My father, Howard, was in the Air Force and my mother, Angeline, was a homemaker. They didn’t have a lot of money to buy Christmas presents for my three siblings or me, but it never seemed to matter. They gave us lots of love, and faith in God, and in the future, no matter how bleak things might look in the present.
The Bible says that faith is “a gift of God.” I believe that. It would take a God to create something as wonderful and as life-sustaining as faith. It takes great faith to carry on during all the troubles we’ve all faced day in and day out his year.
The wonderful thing about faith is that the more you use it, the more it grows. Unlike earthly things which become worn and depleted when used time after time, faith becomes even stronger and more abundant the more that you use it.
I often hear about people “losing faith.” If you feel like that, all I can say is that lost things are often found in the most unexpected places at the most unexpected times. I’ve misplaced things, thinking that they were lost, only to find them when I was looking for something else. The thing I’d thought I’d lost was there all the time, waiting for me to discover it and use it again.
Faith is like that, sometimes when you think you’ve reached the end of your ability to believe, something or someone comes along to shore you up so that you can continue.
I have great faith in the future and the abilities of the American people to preserve in these difficult times. We must love and speak lovingly about our country. A thing that is not loved will not grow properly. We must have faith in our personal abilities and in our potential as a people to grow stronger together. We must never forget the faith of our forefathers and what this country was built on.
While the holidays pose their own special set of personal and financial challenges, it’s also a time to appreciate and treasure the priceless things in our lives — love, faith, family and friends. No matter what your circumstances, hold on to hope, preserve and cherish your family’s heritage, memories and recipes. And most importantly in these difficult times, keep the faith.
While I have wonderful memories of the dishes that my mother made for Christmas, this year, I’ve decided to start a holiday tradition of my own. I call this recipe Christmas Chicken because it’s a beautiful holiday dish with lots of colorful red tomatoes, white pasta and green basil or parsley. It’s also inexpensive, simple to make, and can be doubled to easily feed a crowd.
I look forward to sharing it with my family and friends for years to come. Merry Christmas, and have a blessed holiday season!
1 pound boneless skinless chicken breasts, chicken thighs or a combination of both
2 tablespoons poultry seasoning, divided
2 teaspoons salt, divided
2 teaspoons ground black pepper, divided
3/4 teaspoon cayenne pepper
1 cup all-purpose flour
8 ounces penne pasta
1/4 cup olive oil
1/4 stick butter
1 large yellow onion, chopped
3 cloves garlic, minced
1 (28-ounce) can Cento or San Marzano crushed tomatoes
1/8 teaspoon ground cloves or nutmeg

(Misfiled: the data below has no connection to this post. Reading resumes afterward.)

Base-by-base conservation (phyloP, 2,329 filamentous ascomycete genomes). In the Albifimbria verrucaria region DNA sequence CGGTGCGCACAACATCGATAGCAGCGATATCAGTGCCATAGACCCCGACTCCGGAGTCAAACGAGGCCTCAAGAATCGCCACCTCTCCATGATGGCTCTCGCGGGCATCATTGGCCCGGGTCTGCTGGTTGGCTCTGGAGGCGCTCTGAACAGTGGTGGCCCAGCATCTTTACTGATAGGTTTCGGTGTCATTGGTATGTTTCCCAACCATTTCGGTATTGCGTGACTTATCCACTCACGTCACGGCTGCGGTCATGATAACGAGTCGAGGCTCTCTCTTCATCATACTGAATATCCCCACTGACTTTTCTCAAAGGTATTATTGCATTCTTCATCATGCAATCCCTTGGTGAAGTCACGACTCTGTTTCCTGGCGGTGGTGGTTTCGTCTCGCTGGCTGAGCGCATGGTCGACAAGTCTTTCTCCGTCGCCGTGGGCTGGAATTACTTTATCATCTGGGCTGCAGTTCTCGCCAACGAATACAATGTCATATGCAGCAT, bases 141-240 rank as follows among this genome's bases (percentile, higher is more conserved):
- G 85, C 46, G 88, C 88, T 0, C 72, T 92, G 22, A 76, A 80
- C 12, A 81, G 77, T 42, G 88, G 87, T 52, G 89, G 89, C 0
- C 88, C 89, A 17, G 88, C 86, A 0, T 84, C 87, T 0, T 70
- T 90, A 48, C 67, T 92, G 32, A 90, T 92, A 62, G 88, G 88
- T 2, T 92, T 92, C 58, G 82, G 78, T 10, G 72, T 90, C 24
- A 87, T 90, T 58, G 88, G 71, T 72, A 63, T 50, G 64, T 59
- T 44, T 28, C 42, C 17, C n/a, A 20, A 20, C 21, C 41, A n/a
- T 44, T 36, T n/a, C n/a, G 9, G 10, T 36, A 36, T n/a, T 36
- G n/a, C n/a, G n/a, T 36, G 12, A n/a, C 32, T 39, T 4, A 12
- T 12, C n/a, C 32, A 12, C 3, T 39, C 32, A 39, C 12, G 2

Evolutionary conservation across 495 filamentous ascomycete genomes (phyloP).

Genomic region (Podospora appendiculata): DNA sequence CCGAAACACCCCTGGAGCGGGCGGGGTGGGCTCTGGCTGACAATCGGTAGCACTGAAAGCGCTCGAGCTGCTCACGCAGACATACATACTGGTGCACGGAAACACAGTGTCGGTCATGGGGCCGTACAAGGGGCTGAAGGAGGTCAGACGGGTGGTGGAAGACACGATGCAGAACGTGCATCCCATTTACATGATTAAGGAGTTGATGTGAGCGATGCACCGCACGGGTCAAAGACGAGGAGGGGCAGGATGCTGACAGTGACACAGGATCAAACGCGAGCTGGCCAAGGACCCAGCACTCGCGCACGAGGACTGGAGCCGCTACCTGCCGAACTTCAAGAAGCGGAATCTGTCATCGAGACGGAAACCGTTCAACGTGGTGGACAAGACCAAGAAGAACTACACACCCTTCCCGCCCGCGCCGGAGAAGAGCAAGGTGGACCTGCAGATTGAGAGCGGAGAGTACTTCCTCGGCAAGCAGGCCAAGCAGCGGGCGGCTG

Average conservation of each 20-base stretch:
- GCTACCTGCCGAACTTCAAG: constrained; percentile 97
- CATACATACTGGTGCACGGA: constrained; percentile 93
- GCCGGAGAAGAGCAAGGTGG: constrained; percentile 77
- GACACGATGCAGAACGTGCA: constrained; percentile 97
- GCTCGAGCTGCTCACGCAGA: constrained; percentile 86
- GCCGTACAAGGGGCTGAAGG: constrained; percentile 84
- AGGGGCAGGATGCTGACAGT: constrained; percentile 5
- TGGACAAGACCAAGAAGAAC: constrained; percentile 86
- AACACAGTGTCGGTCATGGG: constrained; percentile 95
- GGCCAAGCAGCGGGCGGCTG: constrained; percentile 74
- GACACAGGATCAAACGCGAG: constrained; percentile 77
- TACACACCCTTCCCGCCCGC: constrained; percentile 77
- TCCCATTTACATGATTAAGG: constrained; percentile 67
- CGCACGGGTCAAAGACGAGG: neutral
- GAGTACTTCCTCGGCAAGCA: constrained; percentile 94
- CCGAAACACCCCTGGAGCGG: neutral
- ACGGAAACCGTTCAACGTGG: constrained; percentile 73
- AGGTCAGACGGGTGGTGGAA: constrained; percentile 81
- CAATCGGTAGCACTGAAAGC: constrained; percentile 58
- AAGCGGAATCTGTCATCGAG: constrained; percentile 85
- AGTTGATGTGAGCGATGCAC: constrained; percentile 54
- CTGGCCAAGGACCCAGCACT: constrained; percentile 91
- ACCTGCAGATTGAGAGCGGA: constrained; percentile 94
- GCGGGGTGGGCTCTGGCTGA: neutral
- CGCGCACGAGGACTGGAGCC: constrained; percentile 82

1/4 teaspoon sugar
1 cup fresh flat-leaf parsley or basil, cut into ribbons
1/2 cup grated Parmesan or Romano cheese
- Cover chicken breasts with plastic wrap and pound each piece to an even thickness, about 1 inch in the thickest parts. Remove the plastic and sprinkle each piece of chicken on both sides with 1 tablespoon of the poultry season, 1 teaspoon each of the salt and 1 teaspoon freshly ground pepper, and 1/8 teaspoon of the cayenne pepper.
- To the flour, add 1/2 tablespoon of the poultry seasoning, 1/2 teaspoon salt and 1/2 teaspoon of the black pepper, and mix well. Press the chicken into the flour on both sides, shake off the excess and set aside.
- Make the pasta according to package directions. When the pasta is cooked, drain it but reserve 1/2 cup of the pasta water to add to the sauce.
- Meanwhile, heat the olive oil and butter in a large heavy skillet over medium heat until sizzling, about 2 to 3 minutes. Add the seasoned chicken and pan-fry for 4 to 5 minutes on each side until golden brown.
- Place the chicken on a plate and set aside. Add the onions to the pan and cook for 2 minutes. Add in the garlic, tomatoes, the remaining 1/2 tablespoon poultry seasoning, 1/2 teaspoon salt, 1/2 teaspoon pepper and 1/2 tablespoon cayenne, and the cloves or nutmeg and sugar. Turn heat to simmer, and cook to a sauce-like mixture, about 5-7 minutes. Add the reserved pasta cooking water as needed if the sauce is too thick.
- Cut the chicken into strips and add it to the sauce. Stir in half of the parsley or basil. Top the drained pasta with the sauce and stir to combine over medium heat for about 1 to 2 minutes. To serve, sprinkle the pasta with the remaining parsley or basil and the grated cheese. Serves 4 to 6.
Angela Shelf Medearis is an award-winning children’s author, culinary historian and the author of seven cookbooks. Her new cookbook is “The Kitchen Diva’s Diabetic Cookbook.” Her website is www.divapro.com. To see how-to videos, recipes and much, much more, Like Angela Shelf Medearis, The Kitchen Diva! on Facebook. Recipes may not be reprinted without permission from Angela Shelf Medearis.
© 2020 King Features Synd., Inc., and Angela Shelf Medearis